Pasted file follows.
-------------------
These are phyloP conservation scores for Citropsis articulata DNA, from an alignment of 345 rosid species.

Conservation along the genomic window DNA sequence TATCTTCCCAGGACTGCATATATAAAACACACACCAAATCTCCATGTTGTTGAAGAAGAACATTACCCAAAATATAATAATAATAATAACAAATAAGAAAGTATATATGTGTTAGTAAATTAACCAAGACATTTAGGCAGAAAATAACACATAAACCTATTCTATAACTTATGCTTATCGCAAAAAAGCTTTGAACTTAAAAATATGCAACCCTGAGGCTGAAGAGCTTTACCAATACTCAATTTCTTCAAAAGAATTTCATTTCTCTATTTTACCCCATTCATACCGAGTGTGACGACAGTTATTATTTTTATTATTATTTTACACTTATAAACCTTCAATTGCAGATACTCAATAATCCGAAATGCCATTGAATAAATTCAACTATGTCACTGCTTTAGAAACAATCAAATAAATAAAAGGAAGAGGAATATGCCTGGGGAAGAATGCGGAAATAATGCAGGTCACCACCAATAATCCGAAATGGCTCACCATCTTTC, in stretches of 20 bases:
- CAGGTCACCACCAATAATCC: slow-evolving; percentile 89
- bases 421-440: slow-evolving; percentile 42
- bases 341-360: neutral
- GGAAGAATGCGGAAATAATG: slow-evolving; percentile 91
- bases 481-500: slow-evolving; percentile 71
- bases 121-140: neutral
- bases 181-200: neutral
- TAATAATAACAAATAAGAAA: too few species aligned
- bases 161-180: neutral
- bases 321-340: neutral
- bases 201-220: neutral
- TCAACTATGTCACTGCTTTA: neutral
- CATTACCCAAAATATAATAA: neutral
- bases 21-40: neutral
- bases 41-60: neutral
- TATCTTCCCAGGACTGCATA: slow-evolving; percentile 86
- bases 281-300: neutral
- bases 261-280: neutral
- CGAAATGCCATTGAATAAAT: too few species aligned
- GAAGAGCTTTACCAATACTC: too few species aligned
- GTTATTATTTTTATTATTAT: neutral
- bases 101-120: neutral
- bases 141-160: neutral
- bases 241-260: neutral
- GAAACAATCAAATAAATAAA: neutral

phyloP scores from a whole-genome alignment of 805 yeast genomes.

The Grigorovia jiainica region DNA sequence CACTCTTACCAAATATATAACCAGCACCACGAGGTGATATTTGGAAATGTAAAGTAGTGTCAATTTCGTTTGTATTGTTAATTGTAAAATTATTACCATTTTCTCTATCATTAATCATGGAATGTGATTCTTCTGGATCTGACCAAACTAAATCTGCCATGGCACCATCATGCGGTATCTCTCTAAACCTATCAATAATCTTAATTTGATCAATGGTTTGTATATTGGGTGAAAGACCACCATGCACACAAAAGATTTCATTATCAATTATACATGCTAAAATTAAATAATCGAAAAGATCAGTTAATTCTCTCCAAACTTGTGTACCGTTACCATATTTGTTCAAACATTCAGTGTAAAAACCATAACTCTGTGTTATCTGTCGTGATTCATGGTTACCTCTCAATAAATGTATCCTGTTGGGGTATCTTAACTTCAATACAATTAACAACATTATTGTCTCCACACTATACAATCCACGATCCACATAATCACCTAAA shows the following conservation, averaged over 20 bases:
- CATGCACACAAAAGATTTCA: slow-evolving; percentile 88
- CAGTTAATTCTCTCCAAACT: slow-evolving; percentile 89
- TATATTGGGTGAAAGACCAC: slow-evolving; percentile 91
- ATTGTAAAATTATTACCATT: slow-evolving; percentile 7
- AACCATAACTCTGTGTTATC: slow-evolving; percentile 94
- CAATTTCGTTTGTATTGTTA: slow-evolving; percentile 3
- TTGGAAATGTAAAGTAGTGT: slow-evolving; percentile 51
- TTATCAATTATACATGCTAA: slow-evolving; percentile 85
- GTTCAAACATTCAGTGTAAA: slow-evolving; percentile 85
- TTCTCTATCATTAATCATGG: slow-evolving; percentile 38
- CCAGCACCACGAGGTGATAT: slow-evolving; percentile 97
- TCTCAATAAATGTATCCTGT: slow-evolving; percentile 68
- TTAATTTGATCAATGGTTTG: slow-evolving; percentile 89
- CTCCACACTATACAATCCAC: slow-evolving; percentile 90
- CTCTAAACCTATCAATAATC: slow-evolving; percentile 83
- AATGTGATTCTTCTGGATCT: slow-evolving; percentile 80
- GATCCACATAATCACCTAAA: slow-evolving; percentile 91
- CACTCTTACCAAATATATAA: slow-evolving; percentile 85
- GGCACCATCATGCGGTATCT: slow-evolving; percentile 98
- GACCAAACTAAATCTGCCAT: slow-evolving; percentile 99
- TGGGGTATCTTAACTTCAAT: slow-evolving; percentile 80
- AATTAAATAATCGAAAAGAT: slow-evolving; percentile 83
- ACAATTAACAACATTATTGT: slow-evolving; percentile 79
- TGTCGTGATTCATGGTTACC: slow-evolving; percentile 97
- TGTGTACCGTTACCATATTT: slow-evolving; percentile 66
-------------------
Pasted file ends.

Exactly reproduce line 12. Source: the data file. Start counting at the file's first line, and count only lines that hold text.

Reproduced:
- bases 321-340: neutral